They key thing is to make these things seem like challenges, rather than arbitrary difficulty-raising. They are there to be overcome, but the party will have to think outside of their usual go-to tactics to accomplish this.


Something to keep in mind...

http://paizo.com/pathfinderRPG/prd/ultimateCampaign/campaignSystems/magicIt emCreation.html

"You can take advantage of the item creation rules to hand-craft most or all of your magic items. Because you've spent gp equal to only half the price of these items, you could end up with more gear than what the Character Wealth by Level table suggests for you. This is especially the case if you're a new character starting above 1st level or one with the versatile Craft Wondrous Item feat. With these advantages, you can carefully craft optimized gear rather than acquiring GM-selected gear over the course of a campaign. For example, a newly created 4th-level character should have about 6,000 gp worth of gear, but you can craft up to 12,000 gp worth of gear with that much gold, all of it taking place before the character enters the campaign, making the time-cost of crafting irrelevant.

Some GMs might be tempted to reduce the amount or value of the treasure you acquire to offset this and keep your overall wealth in line with the Character Wealth by Level table. Unfortunately, that has the net result of negating the main benefit of crafting magic items—in effect negating your choice of a feat. However, game balance for the default campaign experience expects you and all other PCs to be close to the listed wealth values, so the GM shouldn't just let you craft double the normal amount of gear. As a guideline, allowing a crafting PC to exceed the Character Wealth by Level guidelines by about 25% is fair, or even up to 50% if the PC has multiple crafting feats.

If you are creating items for other characters in the party, the increased wealth for the other characters should come out of your increased allotment. Not only does this prevent you from skewing the wealth by level for everyone in the party, but it encourages other characters to learn item creation feats.

Example: The Character Wealth By Level table states that an 8th-level character should have about 33,000 gp worth of items. Using the above 25% rule, Patrick's 8th-level wizard with Craft Wondrous Item is allowed an additional 8,250 gp worth of crafted wondrous items. If he uses his feat to craft items for the rest of the party, any excess value the other PCs have because of those items should count toward Patrick's additional 8,250 gp worth of crafted items."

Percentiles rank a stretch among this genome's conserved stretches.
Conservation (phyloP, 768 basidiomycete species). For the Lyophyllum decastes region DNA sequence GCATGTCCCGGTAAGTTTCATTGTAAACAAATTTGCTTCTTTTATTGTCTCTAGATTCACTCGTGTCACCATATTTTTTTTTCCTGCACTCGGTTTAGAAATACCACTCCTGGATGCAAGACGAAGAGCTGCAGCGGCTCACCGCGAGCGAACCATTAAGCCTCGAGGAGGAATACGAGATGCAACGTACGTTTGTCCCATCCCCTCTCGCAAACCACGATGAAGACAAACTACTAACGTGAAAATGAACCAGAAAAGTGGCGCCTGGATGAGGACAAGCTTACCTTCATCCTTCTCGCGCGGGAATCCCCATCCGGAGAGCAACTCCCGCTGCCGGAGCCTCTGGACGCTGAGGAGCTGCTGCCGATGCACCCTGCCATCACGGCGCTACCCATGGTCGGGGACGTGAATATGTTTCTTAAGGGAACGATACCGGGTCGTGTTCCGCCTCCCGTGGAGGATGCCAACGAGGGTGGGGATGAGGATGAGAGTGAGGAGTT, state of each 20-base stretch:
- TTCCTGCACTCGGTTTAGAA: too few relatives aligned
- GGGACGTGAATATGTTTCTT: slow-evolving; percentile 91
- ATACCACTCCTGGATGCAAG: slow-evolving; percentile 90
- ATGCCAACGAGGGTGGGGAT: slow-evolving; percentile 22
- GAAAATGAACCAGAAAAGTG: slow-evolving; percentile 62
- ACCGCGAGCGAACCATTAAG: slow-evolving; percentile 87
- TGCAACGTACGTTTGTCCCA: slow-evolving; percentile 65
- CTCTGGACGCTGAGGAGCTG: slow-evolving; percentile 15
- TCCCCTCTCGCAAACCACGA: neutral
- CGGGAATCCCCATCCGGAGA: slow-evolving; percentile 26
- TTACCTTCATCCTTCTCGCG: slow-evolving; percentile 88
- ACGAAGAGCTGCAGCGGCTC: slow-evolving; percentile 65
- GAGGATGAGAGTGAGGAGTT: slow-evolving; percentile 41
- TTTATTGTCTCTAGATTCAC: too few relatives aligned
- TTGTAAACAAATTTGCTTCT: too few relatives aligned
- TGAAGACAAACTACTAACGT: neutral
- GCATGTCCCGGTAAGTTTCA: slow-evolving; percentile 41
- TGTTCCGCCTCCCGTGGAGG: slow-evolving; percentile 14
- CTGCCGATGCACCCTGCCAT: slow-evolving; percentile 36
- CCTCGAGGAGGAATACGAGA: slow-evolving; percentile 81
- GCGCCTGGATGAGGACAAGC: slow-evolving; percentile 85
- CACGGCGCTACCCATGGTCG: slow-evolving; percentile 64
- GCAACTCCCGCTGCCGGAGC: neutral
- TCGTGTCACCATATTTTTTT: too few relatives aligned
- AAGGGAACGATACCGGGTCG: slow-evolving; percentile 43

Emphasis mine.


Those guidelines don't allow for a crafter character who doesn't directly participate in combat. Three characters with extra gear isn't normally going to be more powerful than four characters at WBL.


Pathfinder Adventure Path, Starfinder Adventure Path, Starfinder Maps, Starfinder Roleplaying Game, Starfinder Society Subscriber

Are you running the original 3.5 edition with pathfinder classes, or are you using the hardcover anniversary edition? Those first four adventure paths were originally made for 3.5 D&D, and need modification to run with pathfinder.


I'm GMing this AP as well (anniversary edition), and my party is overpowered too.
There are several reasons for that:
- There are usually 5 to 7 players around the table, clearly more than expected by the book.
- Some of them know how to optimize well and give good advices to those who can't.
- I've been too nice at character creation (25 pt buy, roll two HD/level and keep best).

Now I also think that some fights are just not hard enough.
It is obvious that many fights are there just to eat up party's ressources in order to make boss fights harder.

I'm balancing this all out by buffing the opposition. Basically, every opponent has most of its stats buffed up to a +2 (att, dmg, saves and so on) and I also max their HD.

Also, you must really prepare ahead of time and imagine the best tactics possible in order to play the opponents efficiently.

Last but not least, for meaningful fights, I allow myself to simply rewrite them.
If you google the named opponents, you will often find revamped versions online that provide much better opposition.
Don't hesitate to add minions when needed.


Booloo wrote: